Saturday, March 24, 2012

what I learned about copperheads



Copperheads are the least toxic of the venomous snakes and their bites are rarely fatal.  

Copperhead venom is not a neurotoxin but a hemotoxin which attacks the red blood cells and breaks them down to prevent clotting.

The anti-venom is extremely dangerous (which is why they would have had to put me in intensive care to administer it).

Unlike other snakes that display a body posture as a warning, a copperhead's warning is to strike.

Unless they are hunting, they control the amount of venom injected.   A copperhead has no intention of wasting valuable venom if it can scare away the menace with a minor bite.  (Lucky for me since even that small amount caused my entire leg to swell up about double normal and has been very painful.)

Effects of  a copperhead bite include intense pain, swelling, nausea, thirst, discoloration of the skin, weakness, low blood pressure, destruction of tissue. (I experienced most all of those except the low blood pressure and, I hope, the destruction of tissue.)

For a healthy human adult it takes about 10 - 14 days to fully recover from a copperhead bite.

Their main source of food is small rodents but they will eat other reptiles and amphibians.

Copperheads shed their skin 1 - 3 times a year.

Females reach sexual maturity after about 4 years and give live birth to 3 - 10 babies.  Young snakes are 8 - 10", adults are 20 - 40".  (My best estimate of the one that bit me is about 20".)

They winter over in dens sometimes with other snakes and are most aggressive in spring during mating season.

Copperheads and the common rat snake are very hard to tell apart by their coloring and markings.  The pupils of their eyes, however, are very different.  A copperhead has a slotted pupil like a cat.  A rat snake has a round pupil like a human.  Also, rat snakes don't have fangs, their bite is more like a human bite (so that sort of clinches it since the snake that bit me definitely had fangs).



16 comments:

TexWisGirl said...

i'm sure hoping we can avoid a run in with them this year (both human and canine...)

blech!

Frank Baron said...

Yikes!

Where I live in southern Ontario, there's only one species of poisonous snake and its range is far from my stomping grounds. Thank goodness.

I hope you're feeling much better by the day.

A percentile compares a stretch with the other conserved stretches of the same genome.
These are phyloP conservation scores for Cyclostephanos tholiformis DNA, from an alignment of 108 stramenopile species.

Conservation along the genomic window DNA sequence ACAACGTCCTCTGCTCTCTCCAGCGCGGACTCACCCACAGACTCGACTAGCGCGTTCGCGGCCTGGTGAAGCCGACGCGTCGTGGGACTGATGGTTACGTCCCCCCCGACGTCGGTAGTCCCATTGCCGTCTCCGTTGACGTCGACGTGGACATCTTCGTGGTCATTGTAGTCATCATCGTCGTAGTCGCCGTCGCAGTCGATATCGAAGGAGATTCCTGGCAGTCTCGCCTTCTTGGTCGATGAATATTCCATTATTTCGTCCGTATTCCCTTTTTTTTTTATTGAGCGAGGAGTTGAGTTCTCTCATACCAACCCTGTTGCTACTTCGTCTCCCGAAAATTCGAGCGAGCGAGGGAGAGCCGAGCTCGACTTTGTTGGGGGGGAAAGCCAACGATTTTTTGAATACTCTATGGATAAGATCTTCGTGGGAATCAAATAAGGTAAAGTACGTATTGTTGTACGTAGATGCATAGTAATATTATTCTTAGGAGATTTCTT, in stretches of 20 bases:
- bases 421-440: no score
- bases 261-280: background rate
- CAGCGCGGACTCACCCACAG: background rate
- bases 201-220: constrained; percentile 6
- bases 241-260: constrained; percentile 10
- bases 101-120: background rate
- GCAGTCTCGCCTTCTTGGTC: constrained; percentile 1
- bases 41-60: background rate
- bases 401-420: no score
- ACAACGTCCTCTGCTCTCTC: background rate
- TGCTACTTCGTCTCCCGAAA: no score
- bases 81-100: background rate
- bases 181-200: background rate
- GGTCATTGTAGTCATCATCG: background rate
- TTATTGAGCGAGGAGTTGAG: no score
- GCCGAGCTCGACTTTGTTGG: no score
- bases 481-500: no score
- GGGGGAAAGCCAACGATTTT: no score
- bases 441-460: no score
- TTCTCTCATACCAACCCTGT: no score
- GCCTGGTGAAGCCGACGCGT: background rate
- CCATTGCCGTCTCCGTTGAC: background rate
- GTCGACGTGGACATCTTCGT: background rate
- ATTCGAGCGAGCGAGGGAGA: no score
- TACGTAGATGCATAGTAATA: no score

Rubye Jack said...

I'd say I am a very practical person except when it comes to bugs, spiders and snakes. I know most won't hurt you, but for some reason they scare the crap out of me.

So, I admire people like you who have common sense about our little friends in the fields. I hope your foot and leg are getting back to normal.

SkippyMom said...

I guess the words "least venomous" works in your favor. And you were calm - b/c I would've freaked out. Although it is a 2 week recovery time I am glad that you are on the mend. Swelly leg is scary leg and d*mn that was swollen.

So are you still getting rides on the office chair? [ingenious btw] I know you want to be up and about but please try to take it easy until you are good and healed [easier said than done, I know.] We like you around.

And Ellen? No more snakes darling. That is quite enough excitement for one year tyvm. :D

Take care and big hugs!

Out on the prairie said...

A friend does reptile rescue and friends think she is nuts, many are with fangs.

Kerry said...

So it's mating season, and this snake is still out there? And sometime there will be a nest of them? Oh gosh.

Rob said...

That looks very nasty, snake bites are not something we hear of hear in the normal run of things, it must have been quite scary. Thank goodness you're going to be okay.

SueAnn said...

Please continue resting. this sure was scary!!
Hugs
SueAnn

rosaria said...

I'd hate any experience with snakes. I got bitten by a tiny spider a while back that caused my whole arm to swell up. Not pretty.

Cheryl Cato said...

Ellen, I'm glad you are recuperating. You've been through quite an ordeal. Take care & thanks for the lesson on copperheads!

Shrinky said...

Yikes, heavens above girl, I can't turn my back on you for ONE minute, can I? Sheesh, okay, I'm off to scroll down to find out what on earth has been going on..

The Bug said...

Well I guess mostly I feel reassured that all will be well, but if this is mild - I don't want to meet NOT mild!

Friko said...

Bloody Hell!

Are you going to wear shoes when you go into the yard in future?

Or maybe just look where you're going?

I'm glad things have worked out for you but that leg didn't look very pretty.

Mr. Charleston said...

Copperheads are pit vipers and have a distinct diamond shaped head like a rattlesnake and moccasin. Not many people are going to get close enough to see their pupils, except maybe for those who get bit! Wow, what bad luck. I've come so close so many times it's amazing I can't speak from first hand bite experience. Hope for a speedy recovery. Found your blog from Friko.

mo.stoneskin said...

The entire time I was reading this I was fully expecting to read that you had found one in your garden, or even worse, living in your laundary basket with its babies...phew.

@eloh said...

Much interest here, I know a rattlesnake will "dry bite". I was hoping that copperheads did the same. Rest and get better... and for the love of God! wear shoes!